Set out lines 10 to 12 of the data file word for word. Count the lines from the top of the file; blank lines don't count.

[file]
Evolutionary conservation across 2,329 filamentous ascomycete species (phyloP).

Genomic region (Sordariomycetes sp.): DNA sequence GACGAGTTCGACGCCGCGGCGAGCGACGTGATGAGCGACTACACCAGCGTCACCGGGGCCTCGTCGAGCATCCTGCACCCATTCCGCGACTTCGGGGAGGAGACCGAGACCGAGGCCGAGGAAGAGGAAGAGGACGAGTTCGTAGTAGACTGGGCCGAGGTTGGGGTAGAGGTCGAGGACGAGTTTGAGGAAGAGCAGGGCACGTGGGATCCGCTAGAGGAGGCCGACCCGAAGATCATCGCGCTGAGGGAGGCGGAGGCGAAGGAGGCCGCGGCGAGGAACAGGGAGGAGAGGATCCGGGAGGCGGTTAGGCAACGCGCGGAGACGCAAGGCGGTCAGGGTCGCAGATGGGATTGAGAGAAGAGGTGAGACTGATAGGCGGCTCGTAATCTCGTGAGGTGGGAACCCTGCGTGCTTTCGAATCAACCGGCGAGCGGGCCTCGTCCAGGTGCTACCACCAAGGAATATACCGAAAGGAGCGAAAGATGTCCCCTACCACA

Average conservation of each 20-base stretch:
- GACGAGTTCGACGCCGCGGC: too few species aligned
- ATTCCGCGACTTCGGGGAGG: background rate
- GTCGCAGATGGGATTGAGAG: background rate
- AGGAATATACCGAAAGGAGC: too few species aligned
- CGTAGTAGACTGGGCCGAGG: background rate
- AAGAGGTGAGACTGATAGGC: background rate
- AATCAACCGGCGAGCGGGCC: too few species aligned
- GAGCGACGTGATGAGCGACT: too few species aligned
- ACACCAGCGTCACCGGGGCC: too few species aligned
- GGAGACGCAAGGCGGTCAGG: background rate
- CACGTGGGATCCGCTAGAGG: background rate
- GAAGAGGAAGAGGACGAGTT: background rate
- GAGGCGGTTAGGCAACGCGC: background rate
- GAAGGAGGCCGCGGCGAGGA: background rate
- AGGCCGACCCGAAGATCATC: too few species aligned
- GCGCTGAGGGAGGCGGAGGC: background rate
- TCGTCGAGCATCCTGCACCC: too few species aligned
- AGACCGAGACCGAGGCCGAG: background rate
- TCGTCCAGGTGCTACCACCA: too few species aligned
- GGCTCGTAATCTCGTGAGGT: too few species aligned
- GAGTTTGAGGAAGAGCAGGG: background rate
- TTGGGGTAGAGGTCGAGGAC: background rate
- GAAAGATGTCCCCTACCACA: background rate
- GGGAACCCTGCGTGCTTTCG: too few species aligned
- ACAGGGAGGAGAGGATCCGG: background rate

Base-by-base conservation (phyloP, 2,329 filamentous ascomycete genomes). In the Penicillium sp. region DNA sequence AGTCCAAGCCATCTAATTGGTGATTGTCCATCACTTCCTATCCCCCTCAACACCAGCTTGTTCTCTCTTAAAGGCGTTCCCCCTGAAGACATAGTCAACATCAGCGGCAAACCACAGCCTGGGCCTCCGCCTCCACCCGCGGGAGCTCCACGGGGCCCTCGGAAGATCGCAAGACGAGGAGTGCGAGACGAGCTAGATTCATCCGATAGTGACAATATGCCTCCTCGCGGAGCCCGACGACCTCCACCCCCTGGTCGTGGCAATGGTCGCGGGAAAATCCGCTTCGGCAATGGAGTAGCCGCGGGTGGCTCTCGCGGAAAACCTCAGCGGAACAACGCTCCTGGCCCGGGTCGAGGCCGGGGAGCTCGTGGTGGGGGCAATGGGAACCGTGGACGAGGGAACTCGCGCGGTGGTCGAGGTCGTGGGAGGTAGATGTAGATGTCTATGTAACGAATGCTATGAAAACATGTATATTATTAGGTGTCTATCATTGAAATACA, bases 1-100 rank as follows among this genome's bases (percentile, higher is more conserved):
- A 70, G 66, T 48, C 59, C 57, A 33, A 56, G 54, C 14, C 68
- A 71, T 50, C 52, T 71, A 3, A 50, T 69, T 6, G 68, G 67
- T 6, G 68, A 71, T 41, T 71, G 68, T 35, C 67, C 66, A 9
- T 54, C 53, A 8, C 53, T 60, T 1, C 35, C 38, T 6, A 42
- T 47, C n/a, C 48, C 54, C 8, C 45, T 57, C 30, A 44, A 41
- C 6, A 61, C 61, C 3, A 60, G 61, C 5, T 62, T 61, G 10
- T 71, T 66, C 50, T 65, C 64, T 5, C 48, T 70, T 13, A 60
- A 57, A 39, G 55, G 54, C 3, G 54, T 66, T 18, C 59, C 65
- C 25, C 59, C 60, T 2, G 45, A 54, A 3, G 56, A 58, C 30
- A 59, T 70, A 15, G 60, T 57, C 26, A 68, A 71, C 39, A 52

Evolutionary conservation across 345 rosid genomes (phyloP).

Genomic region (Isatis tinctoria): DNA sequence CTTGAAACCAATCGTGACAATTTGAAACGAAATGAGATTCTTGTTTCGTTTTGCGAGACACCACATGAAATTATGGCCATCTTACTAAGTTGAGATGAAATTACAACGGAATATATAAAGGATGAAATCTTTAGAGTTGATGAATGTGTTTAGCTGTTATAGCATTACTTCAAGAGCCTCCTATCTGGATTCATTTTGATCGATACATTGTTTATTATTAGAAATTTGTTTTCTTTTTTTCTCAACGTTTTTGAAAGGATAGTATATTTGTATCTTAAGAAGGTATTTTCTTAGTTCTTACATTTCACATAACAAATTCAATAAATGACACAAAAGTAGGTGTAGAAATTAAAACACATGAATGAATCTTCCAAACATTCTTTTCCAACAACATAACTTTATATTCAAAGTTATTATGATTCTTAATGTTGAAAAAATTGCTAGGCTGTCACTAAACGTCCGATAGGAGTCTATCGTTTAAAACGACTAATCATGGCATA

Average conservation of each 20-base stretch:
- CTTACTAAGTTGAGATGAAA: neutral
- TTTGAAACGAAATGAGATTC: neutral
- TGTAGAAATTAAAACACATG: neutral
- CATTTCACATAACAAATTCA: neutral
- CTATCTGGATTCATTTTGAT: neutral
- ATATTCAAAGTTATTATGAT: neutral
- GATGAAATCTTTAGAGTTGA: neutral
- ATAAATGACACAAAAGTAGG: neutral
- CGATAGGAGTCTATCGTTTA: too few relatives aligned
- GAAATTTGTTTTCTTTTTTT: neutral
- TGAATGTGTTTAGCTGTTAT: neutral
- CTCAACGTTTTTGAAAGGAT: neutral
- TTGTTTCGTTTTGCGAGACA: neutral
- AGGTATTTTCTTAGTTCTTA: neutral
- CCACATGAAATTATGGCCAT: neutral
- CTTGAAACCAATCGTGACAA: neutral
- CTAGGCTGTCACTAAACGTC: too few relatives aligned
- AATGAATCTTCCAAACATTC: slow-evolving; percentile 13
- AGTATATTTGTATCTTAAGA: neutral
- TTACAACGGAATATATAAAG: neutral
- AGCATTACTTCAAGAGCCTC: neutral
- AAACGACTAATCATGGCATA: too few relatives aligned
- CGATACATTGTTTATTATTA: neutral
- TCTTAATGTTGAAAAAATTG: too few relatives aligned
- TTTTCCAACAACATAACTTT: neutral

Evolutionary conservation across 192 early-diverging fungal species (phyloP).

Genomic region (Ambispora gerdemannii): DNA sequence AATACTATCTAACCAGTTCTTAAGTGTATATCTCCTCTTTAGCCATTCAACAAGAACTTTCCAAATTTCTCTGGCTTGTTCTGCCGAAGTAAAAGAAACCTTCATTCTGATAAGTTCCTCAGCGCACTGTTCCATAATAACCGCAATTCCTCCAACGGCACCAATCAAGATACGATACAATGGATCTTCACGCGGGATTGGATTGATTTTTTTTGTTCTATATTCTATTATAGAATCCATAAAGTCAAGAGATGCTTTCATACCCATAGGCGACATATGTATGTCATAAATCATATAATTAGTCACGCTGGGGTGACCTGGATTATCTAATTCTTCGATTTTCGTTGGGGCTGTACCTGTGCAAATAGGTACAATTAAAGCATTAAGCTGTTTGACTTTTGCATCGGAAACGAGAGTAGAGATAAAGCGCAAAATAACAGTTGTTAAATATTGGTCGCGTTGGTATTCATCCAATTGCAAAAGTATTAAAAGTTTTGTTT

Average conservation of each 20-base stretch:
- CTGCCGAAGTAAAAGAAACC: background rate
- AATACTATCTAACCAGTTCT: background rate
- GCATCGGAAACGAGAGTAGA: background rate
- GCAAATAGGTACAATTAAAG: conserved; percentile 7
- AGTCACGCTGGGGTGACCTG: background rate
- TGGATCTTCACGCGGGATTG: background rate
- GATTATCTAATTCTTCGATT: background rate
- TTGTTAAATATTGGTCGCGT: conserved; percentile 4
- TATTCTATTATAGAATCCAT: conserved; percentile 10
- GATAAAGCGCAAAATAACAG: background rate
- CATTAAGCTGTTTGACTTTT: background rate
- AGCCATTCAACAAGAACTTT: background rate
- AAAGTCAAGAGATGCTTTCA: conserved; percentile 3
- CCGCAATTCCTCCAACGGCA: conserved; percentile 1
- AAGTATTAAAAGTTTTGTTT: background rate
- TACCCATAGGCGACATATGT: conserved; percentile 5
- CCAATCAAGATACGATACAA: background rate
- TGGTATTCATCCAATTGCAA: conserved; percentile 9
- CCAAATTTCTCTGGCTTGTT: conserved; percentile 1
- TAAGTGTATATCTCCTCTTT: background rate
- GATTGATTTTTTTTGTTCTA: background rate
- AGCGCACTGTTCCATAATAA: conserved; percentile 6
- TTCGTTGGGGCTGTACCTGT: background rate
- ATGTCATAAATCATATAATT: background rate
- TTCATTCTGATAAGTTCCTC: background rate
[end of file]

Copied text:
- AATCAACCGGCGAGCGGGCC: too few species aligned
- GAGCGACGTGATGAGCGACT: too few species aligned
- ACACCAGCGTCACCGGGGCC: too few species aligned